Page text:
Last time: Doesn’t anybody in this movie know how to flirt properly? The closest we’ve come is the Kurgan and Candy the prostitute. (And Connor and Heather, I suppose, but I really hate it when she says he’s “all muck and muscle.” Ew.)
22. Like pulling teeth, these are the dates of our lives. (Part 1—who knew?)
I find myself in a bit of a quandary here, as I sat down to do the usual recap-sprinkled-with-speculation thing I do and realized that I have no idea what Connor is hoping to get out of this date.
As a viewer I know, of course—he’s trying to figure out what Brenda knows, he doesn’t want mortals getting hurt in the course of his business, and he’s fighting an attraction to her. But one of my guiding principles, the reason I even bother suggesting things like Kurgan vs. Loch Ness Monster or spend hours trying to figure out who won the 1536 battle, is that I like the things that happen in movies/TV/books to have an in-world explanation. It doesn’t have to be a good one, mind you, but I assume it’s there. So what is Connor consciously trying to do?
Connor’s already aware that Brenda doesn’t know much about either immortals or the sword, and that the only way she’d learn more is if he told her. I doubt he can intimidate her into leaving him alone: if the Kurgan turning up didn’t put her off the scent, Connor can’t do it. And if he’s going to tell her a bunch of lies, setting up a confrontation the way he does seems like a bad way to open.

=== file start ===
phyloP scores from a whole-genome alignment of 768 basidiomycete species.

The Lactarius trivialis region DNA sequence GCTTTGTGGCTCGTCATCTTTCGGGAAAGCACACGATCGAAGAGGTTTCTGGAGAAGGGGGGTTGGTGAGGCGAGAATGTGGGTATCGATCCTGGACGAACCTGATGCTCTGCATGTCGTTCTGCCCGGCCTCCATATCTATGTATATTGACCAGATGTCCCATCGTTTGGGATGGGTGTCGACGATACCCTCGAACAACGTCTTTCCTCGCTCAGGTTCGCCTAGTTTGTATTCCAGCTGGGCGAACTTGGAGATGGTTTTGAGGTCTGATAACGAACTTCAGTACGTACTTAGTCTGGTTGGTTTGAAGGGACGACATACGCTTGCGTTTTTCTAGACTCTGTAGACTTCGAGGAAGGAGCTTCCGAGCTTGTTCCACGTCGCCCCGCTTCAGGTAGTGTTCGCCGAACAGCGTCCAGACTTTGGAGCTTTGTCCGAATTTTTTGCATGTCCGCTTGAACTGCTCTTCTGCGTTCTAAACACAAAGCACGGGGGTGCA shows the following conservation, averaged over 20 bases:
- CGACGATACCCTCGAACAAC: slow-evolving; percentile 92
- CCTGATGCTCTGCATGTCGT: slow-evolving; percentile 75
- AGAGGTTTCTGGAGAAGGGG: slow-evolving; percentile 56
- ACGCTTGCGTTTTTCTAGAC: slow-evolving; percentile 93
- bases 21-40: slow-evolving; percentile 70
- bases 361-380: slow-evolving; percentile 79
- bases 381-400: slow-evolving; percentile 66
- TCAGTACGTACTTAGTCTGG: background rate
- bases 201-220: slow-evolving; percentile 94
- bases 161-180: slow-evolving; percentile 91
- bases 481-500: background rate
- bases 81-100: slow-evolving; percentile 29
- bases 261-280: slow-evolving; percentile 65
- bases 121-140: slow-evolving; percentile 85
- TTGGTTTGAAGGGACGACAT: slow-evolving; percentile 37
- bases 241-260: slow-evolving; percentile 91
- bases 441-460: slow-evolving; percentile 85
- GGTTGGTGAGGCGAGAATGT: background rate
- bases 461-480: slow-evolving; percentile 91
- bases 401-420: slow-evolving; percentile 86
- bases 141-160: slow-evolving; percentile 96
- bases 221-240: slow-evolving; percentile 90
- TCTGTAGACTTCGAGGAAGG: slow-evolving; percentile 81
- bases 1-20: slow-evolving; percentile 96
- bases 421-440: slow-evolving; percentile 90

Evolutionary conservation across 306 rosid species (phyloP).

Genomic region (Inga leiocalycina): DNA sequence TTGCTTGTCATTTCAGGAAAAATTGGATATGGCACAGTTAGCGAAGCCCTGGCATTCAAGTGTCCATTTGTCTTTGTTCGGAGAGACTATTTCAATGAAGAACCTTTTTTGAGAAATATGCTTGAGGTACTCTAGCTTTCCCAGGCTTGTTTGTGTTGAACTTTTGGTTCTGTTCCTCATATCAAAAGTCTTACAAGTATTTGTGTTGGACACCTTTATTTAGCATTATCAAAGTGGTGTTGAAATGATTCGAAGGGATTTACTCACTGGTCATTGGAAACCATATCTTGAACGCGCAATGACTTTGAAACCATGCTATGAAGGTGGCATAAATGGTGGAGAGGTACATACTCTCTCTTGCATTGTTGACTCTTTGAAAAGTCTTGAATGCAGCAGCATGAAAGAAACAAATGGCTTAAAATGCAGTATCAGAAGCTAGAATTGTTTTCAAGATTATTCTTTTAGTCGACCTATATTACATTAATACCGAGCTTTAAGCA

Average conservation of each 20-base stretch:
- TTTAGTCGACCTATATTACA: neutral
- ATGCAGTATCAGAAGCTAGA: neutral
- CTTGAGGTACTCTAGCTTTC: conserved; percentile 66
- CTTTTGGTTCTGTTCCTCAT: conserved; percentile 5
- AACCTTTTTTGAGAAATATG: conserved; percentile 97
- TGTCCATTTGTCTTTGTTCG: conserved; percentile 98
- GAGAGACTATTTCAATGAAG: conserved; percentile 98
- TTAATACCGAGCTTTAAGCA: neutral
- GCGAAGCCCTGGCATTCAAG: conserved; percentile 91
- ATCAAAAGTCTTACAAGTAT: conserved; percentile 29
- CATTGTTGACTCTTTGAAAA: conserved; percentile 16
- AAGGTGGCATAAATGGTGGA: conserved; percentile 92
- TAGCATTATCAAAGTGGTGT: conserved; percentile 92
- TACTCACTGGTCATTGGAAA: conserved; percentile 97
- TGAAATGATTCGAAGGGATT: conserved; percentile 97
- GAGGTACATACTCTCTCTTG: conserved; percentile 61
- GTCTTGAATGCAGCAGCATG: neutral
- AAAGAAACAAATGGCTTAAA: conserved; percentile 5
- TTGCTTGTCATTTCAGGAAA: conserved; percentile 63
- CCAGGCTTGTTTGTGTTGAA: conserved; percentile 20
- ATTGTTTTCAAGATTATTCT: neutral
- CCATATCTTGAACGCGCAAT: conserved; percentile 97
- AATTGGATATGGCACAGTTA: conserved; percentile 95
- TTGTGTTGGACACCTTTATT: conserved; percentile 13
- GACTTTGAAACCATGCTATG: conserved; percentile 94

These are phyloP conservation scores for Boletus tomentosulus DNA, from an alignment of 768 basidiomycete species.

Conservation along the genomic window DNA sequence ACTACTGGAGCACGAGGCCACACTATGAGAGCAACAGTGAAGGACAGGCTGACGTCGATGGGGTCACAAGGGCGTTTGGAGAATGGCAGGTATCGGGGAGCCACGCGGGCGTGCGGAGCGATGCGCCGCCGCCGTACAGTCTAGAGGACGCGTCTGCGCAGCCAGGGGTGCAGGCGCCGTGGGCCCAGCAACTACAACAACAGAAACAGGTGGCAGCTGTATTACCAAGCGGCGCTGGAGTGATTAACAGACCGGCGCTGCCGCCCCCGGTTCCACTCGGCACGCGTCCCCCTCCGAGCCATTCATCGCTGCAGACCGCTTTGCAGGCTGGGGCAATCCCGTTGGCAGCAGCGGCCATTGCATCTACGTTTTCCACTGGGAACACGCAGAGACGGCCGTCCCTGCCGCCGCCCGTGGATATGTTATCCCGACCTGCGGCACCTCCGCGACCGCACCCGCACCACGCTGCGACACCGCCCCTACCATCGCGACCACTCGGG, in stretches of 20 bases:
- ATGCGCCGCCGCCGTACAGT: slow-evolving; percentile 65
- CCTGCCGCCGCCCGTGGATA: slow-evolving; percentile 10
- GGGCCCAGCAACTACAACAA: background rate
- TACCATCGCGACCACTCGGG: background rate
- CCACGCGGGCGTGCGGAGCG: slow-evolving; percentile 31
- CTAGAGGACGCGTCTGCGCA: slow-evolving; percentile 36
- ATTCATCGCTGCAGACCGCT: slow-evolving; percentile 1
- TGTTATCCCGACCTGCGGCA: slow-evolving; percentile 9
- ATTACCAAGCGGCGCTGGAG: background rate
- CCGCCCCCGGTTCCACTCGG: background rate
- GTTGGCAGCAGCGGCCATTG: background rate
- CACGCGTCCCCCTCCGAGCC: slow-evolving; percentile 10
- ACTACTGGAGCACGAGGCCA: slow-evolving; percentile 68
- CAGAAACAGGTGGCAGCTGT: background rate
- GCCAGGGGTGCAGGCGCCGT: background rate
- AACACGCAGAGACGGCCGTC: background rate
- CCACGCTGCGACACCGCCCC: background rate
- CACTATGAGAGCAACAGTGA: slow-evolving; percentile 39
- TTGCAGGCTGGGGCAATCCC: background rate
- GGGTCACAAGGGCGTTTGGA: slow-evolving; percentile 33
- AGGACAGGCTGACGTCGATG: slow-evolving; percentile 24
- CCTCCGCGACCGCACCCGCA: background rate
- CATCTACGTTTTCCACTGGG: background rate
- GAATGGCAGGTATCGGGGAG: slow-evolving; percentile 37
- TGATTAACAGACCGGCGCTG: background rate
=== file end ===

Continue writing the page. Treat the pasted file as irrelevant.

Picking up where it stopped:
All of which may well leave us with “He didn’t want to drink alone,” with associated subconscious subtext. Okay, then. Let’s go with that.
Brenda is preparing for her date with a loaded gun and a tape recorder, which is the thing to do if you think your date may have beheaded someone. Her apartment is amazing: it’s just possible the NYPD has no money for a camera because she’s been embezzling it all to buy scimitars and Persian rugs.
Connor shows up and hangs around the doorway like Dracula until she specifically invites him in. He even says “Good evening.” While Brenda goes off to put on her enormous ’80s earrings, Connor spots a painting of a kilted highlander on the wall and waggles his eyebrows. It’s really cute.
Showing more forethought than we’ve seen out of him…ever, he immediately catches on about the gun and the tape recorder, and spots something even Brenda didn’t know about: the cops are watching her apartment. When asked, she lies about her job, claiming she’s in museum work. I wouldn’t admit to Moran as a colleague either.
Connor pours drinks from the bottle he brought, and they stand together. “Brandy,” he says, “bottled in 1783…” and goes on to mention a few broad historical facts. Which is understandable, since he doesn’t want to blow his cover, but you kind of want him to say “…bottled in 1783, the year I—I mean, my ancestor— lost all that money at poker and had to wash dishes in a castle in Luxembourg for a summer.” For the sake of the movie, something more obscure than “England recognized the independence of the United States” would have been nice, but it seems to be hitting home with Brenda, who for the first time looks as if she may really be interested in more than Connor’s weapon.
Next time: A small chance of Hitchcock—the big guy, not Robyn.
Next time on TCBOM!: It’s all downhill from here, except for the big geek-out.
More bonus goofery: I found some music that goes well with the Kurgan/Ramirez duel, and the official video is even a little Highlanderesque! Enjoy.